Maybe this needs to be backed out? All the best: Rich Farmbrough22:10, 20 November 2014 (UTC).

I am seeing the pool queue getting a little filled with traffic. The nice thing about these errors is that they're transient and tend to only come in can always try again shortly as the message says. All that being said, the error's not nice and we can probably adjust the queue size further (fwiw, this used to happen with MWSearch too, I'm surprised you haven't seen it before considering how common it is/was). BZ/Phabricator are down right now for migration but I'll get a task filed Monday for looking at this further. ^demon[omg plz] 17:40, 21 November 2014 (UTC)
I had a look at this as well just now. The good news is that the problem comes in waves and the wave you saw was the worst one. The bad news is that its happening at all. I see a spike in load right before you posted this message but nothing interesting in the logs. The load spike was long enough ago that I've lost precision on how long it was but if I had to guess it'd coincide with us serving these errors from 22:06 to 22:09 UTC. I don't _think_ this is a rollback thing because we're used to seeing these from the old system as well. Admittedly the old search produced a constant chatter of these while the new one is silent and save for a few complaints and one *huge* spike right before you reported this. The current plan is to segment the prefix searches from the full text searches sometime early next week. When this happens next this'll let us figure out if the spike is caused by one particular flavor of search and it'll preserve the other flavors in the process. NEverett (WMF) (talk) 18:23, 21 November 2014 (UTC)
Oooh! I just tracked the spike that you saw down to a super duper troll search. I'll see if I can setup some more defences for it. You'd be amazed at what people try and search for.... NEverett (WMF) (talk) 18:27, 21 November 2014 (UTC)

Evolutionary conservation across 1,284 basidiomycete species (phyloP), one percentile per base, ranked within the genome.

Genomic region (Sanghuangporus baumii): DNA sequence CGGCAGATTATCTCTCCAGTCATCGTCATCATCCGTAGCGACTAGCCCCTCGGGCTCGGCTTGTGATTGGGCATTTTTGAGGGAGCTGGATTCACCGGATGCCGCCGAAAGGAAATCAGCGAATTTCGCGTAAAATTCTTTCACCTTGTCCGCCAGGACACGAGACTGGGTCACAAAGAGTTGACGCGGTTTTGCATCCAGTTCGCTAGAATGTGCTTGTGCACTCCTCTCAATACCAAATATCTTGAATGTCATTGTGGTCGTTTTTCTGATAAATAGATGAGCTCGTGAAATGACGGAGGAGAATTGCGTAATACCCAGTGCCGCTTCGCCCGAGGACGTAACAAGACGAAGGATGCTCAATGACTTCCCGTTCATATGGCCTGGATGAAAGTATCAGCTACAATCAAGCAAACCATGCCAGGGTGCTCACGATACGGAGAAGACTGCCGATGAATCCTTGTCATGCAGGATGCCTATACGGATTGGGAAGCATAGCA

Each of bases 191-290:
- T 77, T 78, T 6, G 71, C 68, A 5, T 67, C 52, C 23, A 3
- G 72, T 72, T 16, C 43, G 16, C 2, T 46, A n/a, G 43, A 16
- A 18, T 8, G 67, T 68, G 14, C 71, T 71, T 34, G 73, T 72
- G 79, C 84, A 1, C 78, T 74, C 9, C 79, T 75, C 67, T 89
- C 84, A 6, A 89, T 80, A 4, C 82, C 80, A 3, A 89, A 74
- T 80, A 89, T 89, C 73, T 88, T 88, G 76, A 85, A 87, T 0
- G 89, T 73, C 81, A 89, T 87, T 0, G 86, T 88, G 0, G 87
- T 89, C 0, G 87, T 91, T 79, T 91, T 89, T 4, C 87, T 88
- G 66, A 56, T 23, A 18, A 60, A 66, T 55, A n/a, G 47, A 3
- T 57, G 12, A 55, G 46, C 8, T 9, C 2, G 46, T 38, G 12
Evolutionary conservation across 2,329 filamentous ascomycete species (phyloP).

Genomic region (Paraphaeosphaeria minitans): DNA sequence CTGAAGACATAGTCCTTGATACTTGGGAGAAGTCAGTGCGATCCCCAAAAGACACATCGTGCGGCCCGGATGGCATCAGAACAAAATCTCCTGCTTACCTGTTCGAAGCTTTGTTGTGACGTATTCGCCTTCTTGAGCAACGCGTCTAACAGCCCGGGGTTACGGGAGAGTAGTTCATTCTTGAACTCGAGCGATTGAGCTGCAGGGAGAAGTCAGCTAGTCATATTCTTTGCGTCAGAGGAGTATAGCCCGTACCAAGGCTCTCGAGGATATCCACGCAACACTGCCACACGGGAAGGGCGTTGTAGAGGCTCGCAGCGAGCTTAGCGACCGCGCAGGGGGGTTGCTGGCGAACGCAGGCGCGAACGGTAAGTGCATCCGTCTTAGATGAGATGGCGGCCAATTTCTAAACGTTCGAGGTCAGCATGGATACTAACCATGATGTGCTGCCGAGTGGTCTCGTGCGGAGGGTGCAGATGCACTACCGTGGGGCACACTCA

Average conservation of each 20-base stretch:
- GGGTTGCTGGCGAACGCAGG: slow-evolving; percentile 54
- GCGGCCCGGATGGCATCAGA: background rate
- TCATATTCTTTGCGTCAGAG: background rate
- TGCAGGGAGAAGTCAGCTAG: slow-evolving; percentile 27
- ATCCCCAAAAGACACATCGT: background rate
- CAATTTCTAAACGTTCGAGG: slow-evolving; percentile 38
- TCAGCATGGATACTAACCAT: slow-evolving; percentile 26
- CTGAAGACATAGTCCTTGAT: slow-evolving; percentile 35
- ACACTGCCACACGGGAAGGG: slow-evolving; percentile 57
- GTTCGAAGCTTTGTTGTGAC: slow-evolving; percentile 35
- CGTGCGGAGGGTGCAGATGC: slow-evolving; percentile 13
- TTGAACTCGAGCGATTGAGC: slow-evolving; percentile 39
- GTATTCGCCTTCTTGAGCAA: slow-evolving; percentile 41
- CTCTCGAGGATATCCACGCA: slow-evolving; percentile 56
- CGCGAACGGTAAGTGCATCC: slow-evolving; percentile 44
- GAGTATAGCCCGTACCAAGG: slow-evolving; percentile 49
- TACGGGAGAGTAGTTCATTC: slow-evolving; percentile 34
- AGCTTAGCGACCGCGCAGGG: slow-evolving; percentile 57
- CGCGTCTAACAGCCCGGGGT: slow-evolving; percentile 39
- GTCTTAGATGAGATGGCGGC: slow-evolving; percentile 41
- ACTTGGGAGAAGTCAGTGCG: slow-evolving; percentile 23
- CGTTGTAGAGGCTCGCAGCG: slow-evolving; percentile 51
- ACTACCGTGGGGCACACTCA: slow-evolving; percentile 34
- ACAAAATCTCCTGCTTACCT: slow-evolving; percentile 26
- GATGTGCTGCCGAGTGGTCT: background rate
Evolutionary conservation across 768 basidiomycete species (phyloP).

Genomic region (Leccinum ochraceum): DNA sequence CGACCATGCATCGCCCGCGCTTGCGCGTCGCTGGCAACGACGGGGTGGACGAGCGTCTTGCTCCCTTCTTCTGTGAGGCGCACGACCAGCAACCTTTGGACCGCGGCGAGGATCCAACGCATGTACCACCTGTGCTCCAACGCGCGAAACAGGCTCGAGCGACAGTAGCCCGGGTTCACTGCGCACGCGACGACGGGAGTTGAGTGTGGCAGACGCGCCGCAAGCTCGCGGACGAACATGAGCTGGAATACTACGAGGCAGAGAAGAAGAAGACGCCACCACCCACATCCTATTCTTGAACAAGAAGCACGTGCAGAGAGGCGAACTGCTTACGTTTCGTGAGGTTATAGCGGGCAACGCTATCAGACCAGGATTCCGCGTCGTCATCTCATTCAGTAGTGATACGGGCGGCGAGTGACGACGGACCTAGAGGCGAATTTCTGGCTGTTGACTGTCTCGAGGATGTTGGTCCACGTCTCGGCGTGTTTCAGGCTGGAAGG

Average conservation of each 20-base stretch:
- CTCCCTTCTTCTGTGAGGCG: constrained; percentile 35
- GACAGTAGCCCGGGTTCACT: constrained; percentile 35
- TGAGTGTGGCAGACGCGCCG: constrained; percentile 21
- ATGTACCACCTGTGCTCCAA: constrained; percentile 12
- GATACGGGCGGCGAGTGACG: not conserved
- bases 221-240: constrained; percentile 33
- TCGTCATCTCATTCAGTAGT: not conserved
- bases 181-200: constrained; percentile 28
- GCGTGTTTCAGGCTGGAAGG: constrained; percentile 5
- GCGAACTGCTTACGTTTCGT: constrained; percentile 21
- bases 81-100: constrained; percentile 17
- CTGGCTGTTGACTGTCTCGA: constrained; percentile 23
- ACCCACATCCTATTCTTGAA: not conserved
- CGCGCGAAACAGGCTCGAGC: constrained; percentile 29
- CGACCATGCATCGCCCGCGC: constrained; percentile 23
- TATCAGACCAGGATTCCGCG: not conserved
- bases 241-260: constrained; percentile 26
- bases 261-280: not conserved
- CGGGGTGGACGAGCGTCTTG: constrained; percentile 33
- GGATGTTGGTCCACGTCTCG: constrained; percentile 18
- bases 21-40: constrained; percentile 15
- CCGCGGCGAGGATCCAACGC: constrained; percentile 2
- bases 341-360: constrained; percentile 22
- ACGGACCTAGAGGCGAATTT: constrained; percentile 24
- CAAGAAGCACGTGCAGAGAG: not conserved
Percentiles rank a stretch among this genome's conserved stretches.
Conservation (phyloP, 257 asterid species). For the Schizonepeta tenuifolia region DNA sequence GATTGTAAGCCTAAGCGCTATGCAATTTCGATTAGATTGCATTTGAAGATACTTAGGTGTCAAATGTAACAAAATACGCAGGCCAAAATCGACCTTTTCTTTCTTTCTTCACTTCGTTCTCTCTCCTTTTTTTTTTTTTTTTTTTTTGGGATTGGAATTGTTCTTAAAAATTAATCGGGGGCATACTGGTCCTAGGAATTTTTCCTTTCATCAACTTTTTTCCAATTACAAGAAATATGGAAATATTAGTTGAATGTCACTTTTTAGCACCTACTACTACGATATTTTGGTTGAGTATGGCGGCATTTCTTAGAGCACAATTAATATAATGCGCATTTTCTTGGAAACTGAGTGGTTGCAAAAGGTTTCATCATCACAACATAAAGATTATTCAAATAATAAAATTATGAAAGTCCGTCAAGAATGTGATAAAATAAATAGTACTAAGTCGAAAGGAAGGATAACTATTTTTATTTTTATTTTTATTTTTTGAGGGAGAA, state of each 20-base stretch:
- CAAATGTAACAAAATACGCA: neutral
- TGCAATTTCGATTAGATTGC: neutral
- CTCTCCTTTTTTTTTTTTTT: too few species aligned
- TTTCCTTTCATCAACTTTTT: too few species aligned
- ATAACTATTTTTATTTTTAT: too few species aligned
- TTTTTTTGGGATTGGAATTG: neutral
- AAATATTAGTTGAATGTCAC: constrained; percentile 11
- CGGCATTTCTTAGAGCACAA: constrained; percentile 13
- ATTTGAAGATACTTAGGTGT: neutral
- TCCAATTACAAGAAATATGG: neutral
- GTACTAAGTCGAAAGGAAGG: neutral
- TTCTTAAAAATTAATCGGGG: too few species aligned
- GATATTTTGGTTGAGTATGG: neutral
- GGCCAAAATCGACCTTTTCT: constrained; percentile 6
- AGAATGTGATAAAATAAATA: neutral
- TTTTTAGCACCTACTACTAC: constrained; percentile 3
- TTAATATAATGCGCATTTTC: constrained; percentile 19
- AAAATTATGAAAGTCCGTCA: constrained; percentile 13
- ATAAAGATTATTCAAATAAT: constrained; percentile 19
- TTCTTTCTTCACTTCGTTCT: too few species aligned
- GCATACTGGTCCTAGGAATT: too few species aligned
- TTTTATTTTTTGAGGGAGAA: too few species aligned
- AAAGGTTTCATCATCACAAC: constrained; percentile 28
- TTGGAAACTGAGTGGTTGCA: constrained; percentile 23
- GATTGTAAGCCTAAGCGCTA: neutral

When was Cirrus implemented? I had some other search bugs that I didn't log, but I might be able to recreate if I have reason to think they are relevant to the current search engine. All the best: Rich Farmbrough22:21, 22 November 2014 (UTC).
It's been under active development for the last year and a half; it was deployed as the default for English Wikipedia just the other day on the 19th. The old search engine is still accessible by appending &srbackend=LuceneSearch to your Special:Search or API queries (great for comparing to see if bugs still exist or have been added :)) ^demon[omg plz] 01:49, 23 November 2014 (UTC)

Wikimedia technology blog[edit]

So, I was just reading the Wikimedia technology blog, and it struck me that it would be good to have a bot or something post a note here on VPT when there is a new post written. It seems to me that a lot of the editors that read this page would be interested in what the technology blog has to say, but at the moment I don't imagine that many are aware of it, and that even less remember to check back for updates. Is there an easy way that we can get notifications of new posts here? — Mr. Stradivarius ♪ talk ♪ 15:11, 22 November 2014 (UTC)

👍 Like A bot that periodically makes a note of new posts here in batches will work. Alternatively, we can integrate it into the weekly Tech News. Zhaofeng Li [talk... contribs...] 04:13, 23 November 2014 (UTC)
Tech News already features them (but if someone has time, please feel free to double-check if links are there and add them if they're not!). --Elitre (WMF) (talk) 10:25, 26 November 2014 (UTC)

Proposal to add "report technical issue" to Wikipedia:Contact us[edit]

Does Wikipedia have a place for users to report bugs? (eg, a WMF email address?) Having so would seem like a commensense move to let readers report issues they are having. I was surprised that this is not present on Wikipedia:Contact us. If there's an email address, can another user point it out? Otherwise I think it would be quite useful to have one. --Tom (LT) (talk) 21:00, 22 November 2014 (UTC)

You can report Wikipedia bugs on this page (if the issue is specific to our templates, modules, etc.), or at Phabricator (if it is related to the server software). If unsure, the best place to post is this page - if the bug report should have been placed in Phabricator, someone else will point you in the right direction (or even do it for you).